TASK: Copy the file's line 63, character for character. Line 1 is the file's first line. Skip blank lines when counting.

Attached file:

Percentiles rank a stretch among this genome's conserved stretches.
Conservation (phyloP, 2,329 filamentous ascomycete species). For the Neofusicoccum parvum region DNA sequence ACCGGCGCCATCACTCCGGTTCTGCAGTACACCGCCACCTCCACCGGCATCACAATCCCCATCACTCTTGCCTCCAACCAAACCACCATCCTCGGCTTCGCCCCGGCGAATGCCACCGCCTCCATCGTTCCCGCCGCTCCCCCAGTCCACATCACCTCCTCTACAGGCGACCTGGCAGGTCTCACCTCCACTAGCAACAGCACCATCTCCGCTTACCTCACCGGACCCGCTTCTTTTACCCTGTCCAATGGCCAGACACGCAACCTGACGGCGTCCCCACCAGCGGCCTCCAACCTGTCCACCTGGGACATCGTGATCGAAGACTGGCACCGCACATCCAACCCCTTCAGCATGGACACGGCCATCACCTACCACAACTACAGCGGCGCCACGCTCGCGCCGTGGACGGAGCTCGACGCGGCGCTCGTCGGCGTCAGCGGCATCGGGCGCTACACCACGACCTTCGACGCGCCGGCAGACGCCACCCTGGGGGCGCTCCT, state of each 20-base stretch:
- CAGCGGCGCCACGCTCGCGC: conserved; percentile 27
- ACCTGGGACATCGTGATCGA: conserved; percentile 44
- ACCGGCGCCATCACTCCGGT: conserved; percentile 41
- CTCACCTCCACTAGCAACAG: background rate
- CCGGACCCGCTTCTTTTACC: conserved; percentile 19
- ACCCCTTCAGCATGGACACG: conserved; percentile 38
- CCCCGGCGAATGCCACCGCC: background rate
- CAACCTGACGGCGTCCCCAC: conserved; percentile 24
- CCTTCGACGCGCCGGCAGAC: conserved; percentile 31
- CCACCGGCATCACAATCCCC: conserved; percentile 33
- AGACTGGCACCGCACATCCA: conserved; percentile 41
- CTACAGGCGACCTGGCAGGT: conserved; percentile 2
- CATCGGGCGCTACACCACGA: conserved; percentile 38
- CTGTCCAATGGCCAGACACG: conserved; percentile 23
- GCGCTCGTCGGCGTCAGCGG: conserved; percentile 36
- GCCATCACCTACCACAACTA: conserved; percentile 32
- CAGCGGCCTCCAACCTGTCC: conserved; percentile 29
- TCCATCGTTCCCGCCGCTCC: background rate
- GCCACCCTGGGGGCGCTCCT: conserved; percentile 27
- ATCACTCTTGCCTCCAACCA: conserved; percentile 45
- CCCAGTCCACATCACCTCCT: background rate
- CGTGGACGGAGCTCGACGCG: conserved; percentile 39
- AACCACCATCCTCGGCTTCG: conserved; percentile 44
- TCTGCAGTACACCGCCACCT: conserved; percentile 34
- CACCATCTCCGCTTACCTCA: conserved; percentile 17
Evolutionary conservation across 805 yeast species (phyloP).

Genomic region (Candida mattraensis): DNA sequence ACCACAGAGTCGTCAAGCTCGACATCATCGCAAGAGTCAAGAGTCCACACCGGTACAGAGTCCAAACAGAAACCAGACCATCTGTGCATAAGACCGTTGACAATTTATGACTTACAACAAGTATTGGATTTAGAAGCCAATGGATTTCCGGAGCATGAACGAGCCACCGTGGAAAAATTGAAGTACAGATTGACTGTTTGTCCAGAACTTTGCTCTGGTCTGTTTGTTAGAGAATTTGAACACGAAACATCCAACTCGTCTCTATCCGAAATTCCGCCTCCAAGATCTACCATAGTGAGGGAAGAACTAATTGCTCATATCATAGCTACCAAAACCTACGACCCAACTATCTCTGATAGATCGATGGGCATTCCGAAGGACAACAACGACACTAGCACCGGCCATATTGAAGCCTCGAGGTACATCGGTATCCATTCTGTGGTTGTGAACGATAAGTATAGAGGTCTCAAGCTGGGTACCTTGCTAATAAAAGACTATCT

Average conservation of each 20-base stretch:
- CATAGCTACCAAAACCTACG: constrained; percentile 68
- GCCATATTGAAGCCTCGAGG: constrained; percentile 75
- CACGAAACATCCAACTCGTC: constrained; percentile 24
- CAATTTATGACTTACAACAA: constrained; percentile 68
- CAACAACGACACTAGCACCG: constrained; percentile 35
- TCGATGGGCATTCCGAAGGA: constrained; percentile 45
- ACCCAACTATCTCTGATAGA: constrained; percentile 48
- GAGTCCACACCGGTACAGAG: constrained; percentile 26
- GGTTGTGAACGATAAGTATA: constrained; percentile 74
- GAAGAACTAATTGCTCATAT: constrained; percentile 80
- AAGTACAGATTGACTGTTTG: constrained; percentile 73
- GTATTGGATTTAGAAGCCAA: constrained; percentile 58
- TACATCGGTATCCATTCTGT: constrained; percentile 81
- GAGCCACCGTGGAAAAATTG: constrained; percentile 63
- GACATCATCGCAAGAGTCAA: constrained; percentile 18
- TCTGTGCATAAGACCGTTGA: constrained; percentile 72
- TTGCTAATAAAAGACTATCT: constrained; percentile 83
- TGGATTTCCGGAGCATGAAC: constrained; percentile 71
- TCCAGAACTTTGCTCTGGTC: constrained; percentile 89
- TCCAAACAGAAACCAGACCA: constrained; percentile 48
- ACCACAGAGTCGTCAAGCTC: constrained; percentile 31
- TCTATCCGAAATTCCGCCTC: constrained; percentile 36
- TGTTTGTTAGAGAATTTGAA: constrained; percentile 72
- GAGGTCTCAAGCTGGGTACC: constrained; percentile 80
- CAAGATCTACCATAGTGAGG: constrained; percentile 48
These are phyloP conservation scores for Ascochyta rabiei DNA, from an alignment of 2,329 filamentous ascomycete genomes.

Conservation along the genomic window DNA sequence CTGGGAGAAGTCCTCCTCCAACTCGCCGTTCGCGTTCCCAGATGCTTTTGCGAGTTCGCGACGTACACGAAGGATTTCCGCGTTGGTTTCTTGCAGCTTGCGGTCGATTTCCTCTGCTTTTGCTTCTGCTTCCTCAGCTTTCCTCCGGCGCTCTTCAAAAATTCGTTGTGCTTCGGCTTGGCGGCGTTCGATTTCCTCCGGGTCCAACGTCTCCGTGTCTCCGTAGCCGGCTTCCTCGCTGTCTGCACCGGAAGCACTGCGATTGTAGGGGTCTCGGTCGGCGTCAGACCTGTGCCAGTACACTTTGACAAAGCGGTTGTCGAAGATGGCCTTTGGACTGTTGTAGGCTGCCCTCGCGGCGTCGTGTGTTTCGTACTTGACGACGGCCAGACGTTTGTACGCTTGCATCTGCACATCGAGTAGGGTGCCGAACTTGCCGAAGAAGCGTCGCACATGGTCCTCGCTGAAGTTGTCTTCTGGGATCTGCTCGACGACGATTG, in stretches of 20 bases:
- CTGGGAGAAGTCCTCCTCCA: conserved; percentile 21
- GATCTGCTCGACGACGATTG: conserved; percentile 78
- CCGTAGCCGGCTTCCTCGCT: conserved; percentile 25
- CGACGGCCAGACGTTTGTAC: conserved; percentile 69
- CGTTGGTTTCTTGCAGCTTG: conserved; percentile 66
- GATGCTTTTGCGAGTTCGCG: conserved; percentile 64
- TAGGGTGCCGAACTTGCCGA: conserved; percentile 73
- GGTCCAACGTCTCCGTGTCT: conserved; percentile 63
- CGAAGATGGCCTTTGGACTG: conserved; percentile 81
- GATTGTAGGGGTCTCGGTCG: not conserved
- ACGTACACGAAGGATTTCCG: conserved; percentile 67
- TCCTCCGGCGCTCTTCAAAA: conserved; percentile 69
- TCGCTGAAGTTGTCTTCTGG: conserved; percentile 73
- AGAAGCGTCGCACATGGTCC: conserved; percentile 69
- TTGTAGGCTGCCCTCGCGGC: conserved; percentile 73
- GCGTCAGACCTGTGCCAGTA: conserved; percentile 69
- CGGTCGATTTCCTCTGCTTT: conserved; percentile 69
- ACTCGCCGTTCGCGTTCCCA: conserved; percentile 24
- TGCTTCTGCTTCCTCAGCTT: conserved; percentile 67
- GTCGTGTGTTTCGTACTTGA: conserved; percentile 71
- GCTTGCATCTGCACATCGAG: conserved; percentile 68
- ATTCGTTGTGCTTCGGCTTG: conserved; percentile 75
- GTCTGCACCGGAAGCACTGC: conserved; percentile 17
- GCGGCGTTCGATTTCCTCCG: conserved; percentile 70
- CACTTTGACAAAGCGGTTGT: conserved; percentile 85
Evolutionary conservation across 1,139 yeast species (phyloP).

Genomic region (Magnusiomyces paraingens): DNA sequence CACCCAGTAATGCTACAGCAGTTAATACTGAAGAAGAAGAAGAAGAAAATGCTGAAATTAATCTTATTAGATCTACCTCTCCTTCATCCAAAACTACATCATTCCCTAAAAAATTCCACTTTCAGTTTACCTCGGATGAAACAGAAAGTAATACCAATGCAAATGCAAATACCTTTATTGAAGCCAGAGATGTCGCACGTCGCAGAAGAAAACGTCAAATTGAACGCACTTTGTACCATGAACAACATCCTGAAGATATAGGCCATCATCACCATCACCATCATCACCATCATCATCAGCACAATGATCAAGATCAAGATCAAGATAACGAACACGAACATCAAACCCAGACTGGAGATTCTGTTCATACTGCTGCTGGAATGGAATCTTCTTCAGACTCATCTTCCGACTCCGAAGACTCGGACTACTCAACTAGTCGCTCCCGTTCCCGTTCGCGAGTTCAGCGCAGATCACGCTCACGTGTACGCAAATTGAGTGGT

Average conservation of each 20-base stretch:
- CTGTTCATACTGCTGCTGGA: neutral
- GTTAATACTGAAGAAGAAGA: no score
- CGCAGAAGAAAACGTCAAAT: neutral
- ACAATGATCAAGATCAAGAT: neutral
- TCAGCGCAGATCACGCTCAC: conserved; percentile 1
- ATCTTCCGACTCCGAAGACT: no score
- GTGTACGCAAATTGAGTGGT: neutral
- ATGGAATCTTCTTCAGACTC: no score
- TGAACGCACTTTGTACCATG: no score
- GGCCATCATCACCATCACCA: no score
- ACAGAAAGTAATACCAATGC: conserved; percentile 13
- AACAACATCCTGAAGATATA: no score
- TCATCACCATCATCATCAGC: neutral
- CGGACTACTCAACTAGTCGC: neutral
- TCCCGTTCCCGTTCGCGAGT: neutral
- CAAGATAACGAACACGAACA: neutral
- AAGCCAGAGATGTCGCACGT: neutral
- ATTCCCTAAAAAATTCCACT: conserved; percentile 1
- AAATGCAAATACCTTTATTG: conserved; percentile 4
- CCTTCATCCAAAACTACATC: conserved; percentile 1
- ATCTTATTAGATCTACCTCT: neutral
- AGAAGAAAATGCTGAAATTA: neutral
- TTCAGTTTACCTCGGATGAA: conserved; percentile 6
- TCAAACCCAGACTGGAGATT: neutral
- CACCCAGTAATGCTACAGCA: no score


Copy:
- GATGCTTTTGCGAGTTCGCG: conserved; percentile 64